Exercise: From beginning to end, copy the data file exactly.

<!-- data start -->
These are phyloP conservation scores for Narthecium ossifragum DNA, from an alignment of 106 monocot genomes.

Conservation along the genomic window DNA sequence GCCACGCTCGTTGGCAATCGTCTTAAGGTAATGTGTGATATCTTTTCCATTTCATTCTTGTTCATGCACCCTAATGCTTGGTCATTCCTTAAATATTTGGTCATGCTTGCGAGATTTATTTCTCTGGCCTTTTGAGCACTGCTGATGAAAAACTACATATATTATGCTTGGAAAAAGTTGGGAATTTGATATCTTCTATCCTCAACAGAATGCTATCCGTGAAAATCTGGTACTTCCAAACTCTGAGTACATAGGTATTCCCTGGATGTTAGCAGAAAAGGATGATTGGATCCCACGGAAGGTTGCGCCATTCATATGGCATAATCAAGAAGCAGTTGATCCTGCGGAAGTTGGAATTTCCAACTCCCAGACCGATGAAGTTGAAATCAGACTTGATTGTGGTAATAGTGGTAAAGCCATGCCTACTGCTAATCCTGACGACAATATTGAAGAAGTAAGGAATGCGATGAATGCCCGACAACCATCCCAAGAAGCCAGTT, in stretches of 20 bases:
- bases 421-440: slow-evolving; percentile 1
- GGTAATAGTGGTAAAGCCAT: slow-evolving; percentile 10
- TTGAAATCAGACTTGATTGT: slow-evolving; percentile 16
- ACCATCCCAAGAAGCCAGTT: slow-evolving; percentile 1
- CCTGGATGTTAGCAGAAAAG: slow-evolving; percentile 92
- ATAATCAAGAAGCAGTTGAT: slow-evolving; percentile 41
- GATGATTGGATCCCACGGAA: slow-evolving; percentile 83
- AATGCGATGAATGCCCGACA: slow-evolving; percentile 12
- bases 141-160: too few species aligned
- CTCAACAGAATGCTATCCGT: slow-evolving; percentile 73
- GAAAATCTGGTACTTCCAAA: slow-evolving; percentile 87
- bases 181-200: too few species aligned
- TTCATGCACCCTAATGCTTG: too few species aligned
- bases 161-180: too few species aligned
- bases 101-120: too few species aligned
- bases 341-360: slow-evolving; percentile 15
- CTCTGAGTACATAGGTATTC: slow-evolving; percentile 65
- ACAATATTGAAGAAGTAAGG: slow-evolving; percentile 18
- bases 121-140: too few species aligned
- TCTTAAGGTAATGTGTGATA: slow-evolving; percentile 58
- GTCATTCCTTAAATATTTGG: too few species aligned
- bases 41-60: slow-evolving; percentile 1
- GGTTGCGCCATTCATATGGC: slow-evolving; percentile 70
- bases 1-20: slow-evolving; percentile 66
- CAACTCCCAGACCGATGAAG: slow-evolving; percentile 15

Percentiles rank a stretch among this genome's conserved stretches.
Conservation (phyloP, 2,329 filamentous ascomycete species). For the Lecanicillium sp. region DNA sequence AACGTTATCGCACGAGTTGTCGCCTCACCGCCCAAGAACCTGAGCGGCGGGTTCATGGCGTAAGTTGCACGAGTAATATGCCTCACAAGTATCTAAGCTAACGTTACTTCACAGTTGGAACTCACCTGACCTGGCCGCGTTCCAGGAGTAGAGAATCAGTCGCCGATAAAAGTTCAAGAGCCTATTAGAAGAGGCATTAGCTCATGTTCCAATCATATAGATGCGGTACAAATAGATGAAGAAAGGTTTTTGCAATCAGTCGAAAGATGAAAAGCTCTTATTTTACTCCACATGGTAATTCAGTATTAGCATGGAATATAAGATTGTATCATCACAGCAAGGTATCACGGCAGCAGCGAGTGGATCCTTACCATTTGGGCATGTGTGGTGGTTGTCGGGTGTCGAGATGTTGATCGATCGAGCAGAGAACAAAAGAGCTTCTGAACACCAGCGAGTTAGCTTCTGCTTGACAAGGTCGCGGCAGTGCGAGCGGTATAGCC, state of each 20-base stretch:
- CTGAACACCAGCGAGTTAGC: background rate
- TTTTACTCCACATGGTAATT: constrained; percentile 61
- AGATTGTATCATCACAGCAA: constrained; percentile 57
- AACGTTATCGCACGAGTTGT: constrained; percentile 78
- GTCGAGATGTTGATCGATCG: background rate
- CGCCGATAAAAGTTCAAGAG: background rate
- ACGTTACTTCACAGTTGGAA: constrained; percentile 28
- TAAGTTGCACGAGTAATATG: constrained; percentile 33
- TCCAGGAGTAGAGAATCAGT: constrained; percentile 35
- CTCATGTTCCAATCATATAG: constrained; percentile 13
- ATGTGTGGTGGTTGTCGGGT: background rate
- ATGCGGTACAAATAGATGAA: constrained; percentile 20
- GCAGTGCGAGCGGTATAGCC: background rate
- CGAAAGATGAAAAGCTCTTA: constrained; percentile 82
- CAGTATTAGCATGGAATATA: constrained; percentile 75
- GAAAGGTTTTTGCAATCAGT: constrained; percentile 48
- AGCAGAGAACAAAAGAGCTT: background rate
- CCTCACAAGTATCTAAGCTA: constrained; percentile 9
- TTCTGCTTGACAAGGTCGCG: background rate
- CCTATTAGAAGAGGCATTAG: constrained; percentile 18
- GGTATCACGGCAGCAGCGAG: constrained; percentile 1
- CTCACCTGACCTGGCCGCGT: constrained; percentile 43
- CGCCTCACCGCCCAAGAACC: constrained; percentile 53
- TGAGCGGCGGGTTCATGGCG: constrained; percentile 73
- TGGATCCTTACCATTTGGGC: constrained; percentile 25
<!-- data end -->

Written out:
These are phyloP conservation scores for Narthecium ossifragum DNA, from an alignment of 106 monocot genomes.

Conservation along the genomic window DNA sequence GCCACGCTCGTTGGCAATCGTCTTAAGGTAATGTGTGATATCTTTTCCATTTCATTCTTGTTCATGCACCCTAATGCTTGGTCATTCCTTAAATATTTGGTCATGCTTGCGAGATTTATTTCTCTGGCCTTTTGAGCACTGCTGATGAAAAACTACATATATTATGCTTGGAAAAAGTTGGGAATTTGATATCTTCTATCCTCAACAGAATGCTATCCGTGAAAATCTGGTACTTCCAAACTCTGAGTACATAGGTATTCCCTGGATGTTAGCAGAAAAGGATGATTGGATCCCACGGAAGGTTGCGCCATTCATATGGCATAATCAAGAAGCAGTTGATCCTGCGGAAGTTGGAATTTCCAACTCCCAGACCGATGAAGTTGAAATCAGACTTGATTGTGGTAATAGTGGTAAAGCCATGCCTACTGCTAATCCTGACGACAATATTGAAGAAGTAAGGAATGCGATGAATGCCCGACAACCATCCCAAGAAGCCAGTT, in stretches of 20 bases:
- bases 421-440: slow-evolving; percentile 1
- GGTAATAGTGGTAAAGCCAT: slow-evolving; percentile 10
- TTGAAATCAGACTTGATTGT: slow-evolving; percentile 16
- ACCATCCCAAGAAGCCAGTT: slow-evolving; percentile 1
- CCTGGATGTTAGCAGAAAAG: slow-evolving; percentile 92
- ATAATCAAGAAGCAGTTGAT: slow-evolving; percentile 41
- GATGATTGGATCCCACGGAA: slow-evolving; percentile 83
- AATGCGATGAATGCCCGACA: slow-evolving; percentile 12
- bases 141-160: too few species aligned
- CTCAACAGAATGCTATCCGT: slow-evolving; percentile 73
- GAAAATCTGGTACTTCCAAA: slow-evolving; percentile 87
- bases 181-200: too few species aligned
- TTCATGCACCCTAATGCTTG: too few species aligned
- bases 161-180: too few species aligned
- bases 101-120: too few species aligned
- bases 341-360: slow-evolving; percentile 15
- CTCTGAGTACATAGGTATTC: slow-evolving; percentile 65
- ACAATATTGAAGAAGTAAGG: slow-evolving; percentile 18
- bases 121-140: too few species aligned
- TCTTAAGGTAATGTGTGATA: slow-evolving; percentile 58
- GTCATTCCTTAAATATTTGG: too few species aligned
- bases 41-60: slow-evolving; percentile 1
- GGTTGCGCCATTCATATGGC: slow-evolving; percentile 70
- bases 1-20: slow-evolving; percentile 66
- CAACTCCCAGACCGATGAAG: slow-evolving; percentile 15

Percentiles rank a stretch among this genome's conserved stretches.
Conservation (phyloP, 2,329 filamentous ascomycete species). For the Lecanicillium sp. region DNA sequence AACGTTATCGCACGAGTTGTCGCCTCACCGCCCAAGAACCTGAGCGGCGGGTTCATGGCGTAAGTTGCACGAGTAATATGCCTCACAAGTATCTAAGCTAACGTTACTTCACAGTTGGAACTCACCTGACCTGGCCGCGTTCCAGGAGTAGAGAATCAGTCGCCGATAAAAGTTCAAGAGCCTATTAGAAGAGGCATTAGCTCATGTTCCAATCATATAGATGCGGTACAAATAGATGAAGAAAGGTTTTTGCAATCAGTCGAAAGATGAAAAGCTCTTATTTTACTCCACATGGTAATTCAGTATTAGCATGGAATATAAGATTGTATCATCACAGCAAGGTATCACGGCAGCAGCGAGTGGATCCTTACCATTTGGGCATGTGTGGTGGTTGTCGGGTGTCGAGATGTTGATCGATCGAGCAGAGAACAAAAGAGCTTCTGAACACCAGCGAGTTAGCTTCTGCTTGACAAGGTCGCGGCAGTGCGAGCGGTATAGCC, state of each 20-base stretch:
- CTGAACACCAGCGAGTTAGC: background rate
- TTTTACTCCACATGGTAATT: constrained; percentile 61
- AGATTGTATCATCACAGCAA: constrained; percentile 57
- AACGTTATCGCACGAGTTGT: constrained; percentile 78
- GTCGAGATGTTGATCGATCG: background rate
- CGCCGATAAAAGTTCAAGAG: background rate
- ACGTTACTTCACAGTTGGAA: constrained; percentile 28
- TAAGTTGCACGAGTAATATG: constrained; percentile 33
- TCCAGGAGTAGAGAATCAGT: constrained; percentile 35
- CTCATGTTCCAATCATATAG: constrained; percentile 13
- ATGTGTGGTGGTTGTCGGGT: background rate
- ATGCGGTACAAATAGATGAA: constrained; percentile 20
- GCAGTGCGAGCGGTATAGCC: background rate
- CGAAAGATGAAAAGCTCTTA: constrained; percentile 82
- CAGTATTAGCATGGAATATA: constrained; percentile 75
- GAAAGGTTTTTGCAATCAGT: constrained; percentile 48
- AGCAGAGAACAAAAGAGCTT: background rate
- CCTCACAAGTATCTAAGCTA: constrained; percentile 9
- TTCTGCTTGACAAGGTCGCG: background rate
- CCTATTAGAAGAGGCATTAG: constrained; percentile 18
- GGTATCACGGCAGCAGCGAG: constrained; percentile 1
- CTCACCTGACCTGGCCGCGT: constrained; percentile 43
- CGCCTCACCGCCCAAGAACC: constrained; percentile 53
- TGAGCGGCGGGTTCATGGCG: constrained; percentile 73
- TGGATCCTTACCATTTGGGC: constrained; percentile 25